In a truly free market, all individuals would have the right to sell anything, to anyone, anywhere and inversely, people would have the right to refuse a sale or transaction with no questions asked. Of course, no such system has ever been fully realised in the modern world and often times, this is for good reasons. If a free narcotics market (think heroin, meth etc) would turn a society into a chaotic jungle, the sale of certain narcotics should be regulated. Likewise, a developing country must take care that its national assets aren’t plundered by a small oligarchy who siphons nationally created wealth outside of the place it is produced, to the detriment of the people’s welfare.
At certain times in history tariffs have been necessary, but in a totally interconnected economic world, they make increasingly little sense, especially for a country like the United States whose domestic producers and small businessmen rely on imports for their own economic well being. Other examples of healthy regulation includes the passing of civil rights laws saying that an establishment open to the public (as opposed to a residence or a club), cannot refuse service to a well behaved paying customer on the basis of race or other personal characteristics. In any case, when it comes to regulations of this nature, the least restrictive option is usually the best.
The United States has traditionally championed free enterprise and has publicly prided itself on doing so. The myth was always several steps ahead of the reality, but for the purposes of the argument, let us assume that the rhetoric was well intentioned.
Today, one sees Donald Trump putting up tariff walls in a matter that is purely ideological. The fact that Trump has stated that tariff exemptions might be made for allies, is a clear sign that the move to place a 25% tariff on steel and a 10% tariff on aluminium, was motivated by Trump’s desire to use economic leverage against foreign nations for ill thought out geostrategic purposes, against the economic welfare of American businesses and consumers, for whom most purchases are a matter of dollars and cents rather than a decision of conscience.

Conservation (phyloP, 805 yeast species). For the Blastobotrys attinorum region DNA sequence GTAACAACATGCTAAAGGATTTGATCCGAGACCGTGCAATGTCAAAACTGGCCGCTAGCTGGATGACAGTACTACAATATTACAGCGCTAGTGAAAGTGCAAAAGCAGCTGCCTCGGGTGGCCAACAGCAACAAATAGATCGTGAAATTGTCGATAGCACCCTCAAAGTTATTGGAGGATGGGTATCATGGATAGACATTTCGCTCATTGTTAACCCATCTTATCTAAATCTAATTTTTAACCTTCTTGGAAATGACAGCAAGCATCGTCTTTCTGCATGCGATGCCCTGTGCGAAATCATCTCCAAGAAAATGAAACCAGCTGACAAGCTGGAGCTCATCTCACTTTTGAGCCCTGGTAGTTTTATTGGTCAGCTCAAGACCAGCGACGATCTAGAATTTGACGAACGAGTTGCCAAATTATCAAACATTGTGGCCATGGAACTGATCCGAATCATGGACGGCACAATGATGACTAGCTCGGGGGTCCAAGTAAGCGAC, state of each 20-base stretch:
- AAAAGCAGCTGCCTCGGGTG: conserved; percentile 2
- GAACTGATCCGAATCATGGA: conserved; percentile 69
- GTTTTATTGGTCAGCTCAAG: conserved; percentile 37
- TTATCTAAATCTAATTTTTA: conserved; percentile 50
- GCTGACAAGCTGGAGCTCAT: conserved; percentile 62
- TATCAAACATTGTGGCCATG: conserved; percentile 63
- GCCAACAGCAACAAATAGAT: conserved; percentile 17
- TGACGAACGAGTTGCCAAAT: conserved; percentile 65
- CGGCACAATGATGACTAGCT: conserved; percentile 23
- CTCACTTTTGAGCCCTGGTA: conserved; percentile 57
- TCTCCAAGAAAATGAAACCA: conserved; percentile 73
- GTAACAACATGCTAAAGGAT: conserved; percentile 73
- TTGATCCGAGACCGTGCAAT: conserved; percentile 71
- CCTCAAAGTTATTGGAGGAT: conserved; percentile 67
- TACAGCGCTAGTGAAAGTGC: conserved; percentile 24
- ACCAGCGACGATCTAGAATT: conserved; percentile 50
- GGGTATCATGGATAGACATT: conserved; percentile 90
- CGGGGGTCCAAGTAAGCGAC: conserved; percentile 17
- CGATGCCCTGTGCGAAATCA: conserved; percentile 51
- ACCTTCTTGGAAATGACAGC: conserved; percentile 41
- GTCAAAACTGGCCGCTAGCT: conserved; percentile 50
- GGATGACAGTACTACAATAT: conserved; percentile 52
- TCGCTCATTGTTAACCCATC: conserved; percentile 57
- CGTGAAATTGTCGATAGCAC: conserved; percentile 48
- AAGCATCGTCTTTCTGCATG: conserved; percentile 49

Decisions of conscience in the marketplace are rare but they do exist at a voluntary level. If someone goes to a slightly over priced restaurant because it is owned by their brother’s friend, this can be an example of emotions playing a harmless, if not healthy role in one’s economic decision.
At a macro level, individuals participating in the voluntary Boycott, Divestment Sanctions (BDS) movement, made a conscious decision not to use their money to pay into the coffers of a foreign regime, in this case “Israel” which they feel is a colossal violator of human rights. In a truly free market, BSD would just be another version of an altruistic use of one’s capital. For example, if an “Israeli” jar of olives was cheaper than a Lebanese one, but the consumer purchased the Lebanese jar because he believes in BDS, this would be an example of one man’s idea of economic altruism. Likewise, another man could set up an organisation called “Buy Israel” and promote “Israeli” products. In a truly free market, both would be allowed.